The discipline of location intelligence has been thrown into the limelight by the emergence of COVID-19. It is a truism to say that everything happens somewhere, however when that somewhere is a threat to your life, then the concept of “where” is most certainly front of mind. In addition, the impact of “where” on trade, economic sustainability, and social deprivation, is also immense under the constraints imposed by COVID-19.
Whilst it seems that countries are moving through the worst of the health conditions brought on by the pandemic, the social and economic impacts will be felt for a much longer time. Organisations will therefore need to be well prepared in terms of 1) business continuity, 2) stakeholder engagement, and 3) growth strategies, under conditions that have not been faced for over 100 years.
Consider the following circumstances which are all intimately connected to location:
- Mortality risk
- Incidence of infections and recoveries
- “Safe” areas to relax isolation, and re-start personal attendance and activity
- Customers and stakeholders undertaking remote transactions
- Supply logistics for home deliveries
- Employee travel distances and routes to work and client premises
- People movement and density generally
- Available employment
- Health support services
- Social support services
The ability to quickly and easily see what is happening where, at the most granular level, is key to being able to address the three key areas of continuity, engagement, and growth. Such insight is available from location intelligence solution providers who have been focused on “where” for many years. These solutions are typified by geospatial data visualisations which tell a compelling story often in a single picture such as the ones below. The first is a map of spend on groceries by home location in parts of Sydney. Such simple information can greatly assist stock planning, promotions, and supply logistics.
However, when combined with the following image showing COVID-19 mortality risk areas in Sydney, a business may want to revise their engagement and business continuity strategy for particular areas.
These types of geospatial visualisations and associated data analytics provide decision support validation for risk management and business continuity. Further, the granularity can be down to individual address level depending on the type of information required for such data-driven decision-making. All this can be done while protecting the privacy of citizens.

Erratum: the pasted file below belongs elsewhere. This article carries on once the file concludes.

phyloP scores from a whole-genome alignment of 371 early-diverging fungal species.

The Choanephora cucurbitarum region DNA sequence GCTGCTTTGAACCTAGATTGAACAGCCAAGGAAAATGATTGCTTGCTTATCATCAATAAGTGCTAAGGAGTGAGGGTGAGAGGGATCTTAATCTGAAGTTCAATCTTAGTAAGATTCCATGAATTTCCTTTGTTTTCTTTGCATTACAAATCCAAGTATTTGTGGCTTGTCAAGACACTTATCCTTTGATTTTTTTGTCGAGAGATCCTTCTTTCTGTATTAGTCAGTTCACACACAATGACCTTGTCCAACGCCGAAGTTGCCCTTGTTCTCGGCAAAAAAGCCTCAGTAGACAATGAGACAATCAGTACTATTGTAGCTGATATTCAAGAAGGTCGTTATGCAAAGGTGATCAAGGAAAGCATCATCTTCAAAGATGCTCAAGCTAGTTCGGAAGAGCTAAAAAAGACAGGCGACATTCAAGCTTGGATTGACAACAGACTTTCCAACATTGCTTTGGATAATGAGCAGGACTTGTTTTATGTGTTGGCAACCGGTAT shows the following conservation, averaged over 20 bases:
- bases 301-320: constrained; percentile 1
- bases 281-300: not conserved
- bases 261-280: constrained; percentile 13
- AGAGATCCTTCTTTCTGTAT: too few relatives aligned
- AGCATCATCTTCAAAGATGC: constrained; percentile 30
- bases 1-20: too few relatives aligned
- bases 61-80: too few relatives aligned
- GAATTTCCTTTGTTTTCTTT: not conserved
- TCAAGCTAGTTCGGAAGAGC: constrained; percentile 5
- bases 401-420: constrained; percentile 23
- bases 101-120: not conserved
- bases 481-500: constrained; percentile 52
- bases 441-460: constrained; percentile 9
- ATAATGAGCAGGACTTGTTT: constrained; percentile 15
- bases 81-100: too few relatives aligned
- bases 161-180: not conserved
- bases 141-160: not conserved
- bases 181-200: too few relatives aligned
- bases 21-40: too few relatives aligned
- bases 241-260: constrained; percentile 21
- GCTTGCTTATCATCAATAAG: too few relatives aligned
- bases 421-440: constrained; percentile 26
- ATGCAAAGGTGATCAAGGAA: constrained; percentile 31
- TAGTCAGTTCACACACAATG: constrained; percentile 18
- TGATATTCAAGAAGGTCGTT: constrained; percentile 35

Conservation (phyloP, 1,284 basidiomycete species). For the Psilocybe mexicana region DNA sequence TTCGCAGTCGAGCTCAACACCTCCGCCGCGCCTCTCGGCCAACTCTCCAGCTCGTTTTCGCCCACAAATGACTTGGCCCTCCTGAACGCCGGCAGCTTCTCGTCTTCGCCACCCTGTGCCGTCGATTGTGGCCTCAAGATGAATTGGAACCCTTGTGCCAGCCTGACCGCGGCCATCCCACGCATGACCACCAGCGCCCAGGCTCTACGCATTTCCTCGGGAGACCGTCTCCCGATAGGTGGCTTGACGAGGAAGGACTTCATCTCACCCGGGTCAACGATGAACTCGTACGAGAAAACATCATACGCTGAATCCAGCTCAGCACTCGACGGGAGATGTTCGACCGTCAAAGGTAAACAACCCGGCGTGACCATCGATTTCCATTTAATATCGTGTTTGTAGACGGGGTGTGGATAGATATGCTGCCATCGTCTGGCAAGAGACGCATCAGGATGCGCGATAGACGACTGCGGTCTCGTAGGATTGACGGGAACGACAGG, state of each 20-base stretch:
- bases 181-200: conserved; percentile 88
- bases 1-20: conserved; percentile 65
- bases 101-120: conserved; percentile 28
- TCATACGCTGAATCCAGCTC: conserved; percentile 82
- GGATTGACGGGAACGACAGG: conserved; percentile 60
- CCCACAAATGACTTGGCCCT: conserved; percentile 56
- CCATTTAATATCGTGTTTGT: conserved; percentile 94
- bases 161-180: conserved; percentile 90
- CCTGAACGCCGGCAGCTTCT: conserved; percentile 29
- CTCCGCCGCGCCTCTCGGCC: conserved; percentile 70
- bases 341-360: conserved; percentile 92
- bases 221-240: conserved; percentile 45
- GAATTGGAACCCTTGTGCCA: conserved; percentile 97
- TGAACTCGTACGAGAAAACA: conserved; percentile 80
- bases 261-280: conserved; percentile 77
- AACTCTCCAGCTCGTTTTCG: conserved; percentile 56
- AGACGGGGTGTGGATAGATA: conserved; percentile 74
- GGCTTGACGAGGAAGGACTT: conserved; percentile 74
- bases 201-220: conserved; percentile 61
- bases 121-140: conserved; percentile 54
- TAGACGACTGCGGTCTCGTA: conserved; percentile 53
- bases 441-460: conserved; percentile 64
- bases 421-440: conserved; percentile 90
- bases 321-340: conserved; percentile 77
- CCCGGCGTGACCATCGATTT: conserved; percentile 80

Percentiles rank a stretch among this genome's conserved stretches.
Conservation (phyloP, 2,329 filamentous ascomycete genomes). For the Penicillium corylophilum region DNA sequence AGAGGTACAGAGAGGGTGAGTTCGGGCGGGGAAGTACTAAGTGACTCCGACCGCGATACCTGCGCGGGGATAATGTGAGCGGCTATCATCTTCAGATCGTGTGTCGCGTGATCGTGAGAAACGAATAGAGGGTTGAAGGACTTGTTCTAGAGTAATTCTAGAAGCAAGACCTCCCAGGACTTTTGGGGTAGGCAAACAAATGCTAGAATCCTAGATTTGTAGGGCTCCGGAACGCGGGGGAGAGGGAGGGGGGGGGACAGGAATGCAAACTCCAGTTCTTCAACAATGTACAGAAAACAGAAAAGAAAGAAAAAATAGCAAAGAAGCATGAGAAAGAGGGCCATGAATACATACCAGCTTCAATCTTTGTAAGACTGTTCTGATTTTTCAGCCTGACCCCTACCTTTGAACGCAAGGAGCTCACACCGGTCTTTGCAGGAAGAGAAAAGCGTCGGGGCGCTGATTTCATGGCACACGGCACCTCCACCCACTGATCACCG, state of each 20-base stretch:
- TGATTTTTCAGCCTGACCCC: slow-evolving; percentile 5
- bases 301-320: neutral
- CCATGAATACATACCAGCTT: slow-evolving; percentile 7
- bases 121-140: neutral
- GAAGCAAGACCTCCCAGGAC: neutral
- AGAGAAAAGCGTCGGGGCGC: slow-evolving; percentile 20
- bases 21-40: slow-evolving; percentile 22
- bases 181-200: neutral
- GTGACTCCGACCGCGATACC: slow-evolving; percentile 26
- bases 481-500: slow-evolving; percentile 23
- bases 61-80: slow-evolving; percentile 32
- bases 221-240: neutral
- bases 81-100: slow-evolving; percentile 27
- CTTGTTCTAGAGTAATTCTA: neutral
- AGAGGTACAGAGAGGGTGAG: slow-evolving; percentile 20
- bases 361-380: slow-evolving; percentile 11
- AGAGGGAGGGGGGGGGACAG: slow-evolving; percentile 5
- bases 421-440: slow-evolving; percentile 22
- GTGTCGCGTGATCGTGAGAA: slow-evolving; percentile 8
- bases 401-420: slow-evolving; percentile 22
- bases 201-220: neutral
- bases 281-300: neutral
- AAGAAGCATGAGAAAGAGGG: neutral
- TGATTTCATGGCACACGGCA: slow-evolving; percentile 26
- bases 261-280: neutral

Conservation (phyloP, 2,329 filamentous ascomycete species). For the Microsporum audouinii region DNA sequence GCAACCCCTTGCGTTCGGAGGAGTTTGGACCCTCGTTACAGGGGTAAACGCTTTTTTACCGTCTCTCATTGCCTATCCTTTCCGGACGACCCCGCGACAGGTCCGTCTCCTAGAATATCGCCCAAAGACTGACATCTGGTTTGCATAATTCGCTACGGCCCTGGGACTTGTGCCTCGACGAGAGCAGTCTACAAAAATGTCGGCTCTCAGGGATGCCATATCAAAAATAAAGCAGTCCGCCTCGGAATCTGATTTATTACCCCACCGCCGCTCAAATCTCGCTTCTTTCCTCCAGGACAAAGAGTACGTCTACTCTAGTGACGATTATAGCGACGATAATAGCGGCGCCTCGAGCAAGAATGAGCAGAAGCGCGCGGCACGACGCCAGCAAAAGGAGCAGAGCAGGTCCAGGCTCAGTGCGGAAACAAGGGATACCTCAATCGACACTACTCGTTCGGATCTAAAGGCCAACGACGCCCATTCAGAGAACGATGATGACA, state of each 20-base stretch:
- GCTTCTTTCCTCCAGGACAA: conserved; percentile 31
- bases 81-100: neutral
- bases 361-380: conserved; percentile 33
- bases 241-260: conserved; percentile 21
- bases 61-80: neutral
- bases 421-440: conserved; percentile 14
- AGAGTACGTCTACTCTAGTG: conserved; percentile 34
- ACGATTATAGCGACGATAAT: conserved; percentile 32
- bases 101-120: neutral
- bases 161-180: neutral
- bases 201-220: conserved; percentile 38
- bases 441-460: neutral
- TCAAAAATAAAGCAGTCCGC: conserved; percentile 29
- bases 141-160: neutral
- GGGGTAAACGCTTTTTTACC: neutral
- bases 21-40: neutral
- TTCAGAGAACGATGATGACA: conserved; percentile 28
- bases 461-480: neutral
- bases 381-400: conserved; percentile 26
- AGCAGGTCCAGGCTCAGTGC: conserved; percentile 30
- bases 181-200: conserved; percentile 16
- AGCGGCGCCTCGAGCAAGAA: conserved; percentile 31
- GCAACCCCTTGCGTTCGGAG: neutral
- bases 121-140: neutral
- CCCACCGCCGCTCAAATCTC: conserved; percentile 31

Business Continuity Management
Various systems exist to deliver corporate security and resilience. Being ready for the unexpected by having a framework to protect critical business functions is a standard operating procedure for many corporations. The practice is so widespread that the International Organisation for Standardisation published ISO 22301, the first of a series of ISO standards and technical specifications on business continuity management around disruptive incidents. The second edition of ISO 22301 was published in 2019 and covers various topics relating to location intelligence.
Updating requirements, specifications and standards around virus management has now become more critical. In maintaining the currency of management practices, there’s an opportunity to leverage best practices by utilising location intelligence like never before.
The pandemic has forced businesses to carefully balance how to generate sales during a period of extreme economic hardship while respecting the threats to life and livelihood. The key to managing such tensions during a crisis such as a pandemic is to strengthen relationships with locals when social distancing has minimised personal interactions. One key to that strengthening is to better understand cultural and economic conditions specific to the known location.
Leading through turbulent times is critical for every industry, none more so than retail. There are various programs available right now that help organisations use location intelligence to adapt to new trading conditions.
On Tuesday 19th May 2020, the National Retailers Association, for example, is offering a Town Hall Webinar with Senator the Hon Michaelia Cash, Minister for Employment, Skills, Small and Family Business and NRA CEO Dominique Lamb. Similar educational programs are also offered by other institutions, such as the Queensland University of Technology executive program.
The significance of “where” has implications for business not just in terms of managing business continuity and averting a customer engagement crisis, it also has real implications for strategic positioning that companies need to chart through these difficult times.
Various consultancies, like our partners PWC, publish extensively to help companies take “where” into full consideration when navigating these unprecedented times. Some of their thought pieces around planning business growth in a COVID-19 era include:
- Beyond COVID-19: Five key strategic priorities for a post-crisis world
- Navigating your COVID-19 response
- How to respond when a crisis becomes the new normal
Where to From Here?
COVID-19 has elevated the concept of “where” and solution providers of the where component such as Virus Strategy, Data Resilience, and Mapcite are leading the charge to address this business continuity challenge.
Author: Stephen Walker, GM Centre of Excellence for Geospatial in Australia
Editor: Claude Drulik, Marketing & Communications Manager, Mapcite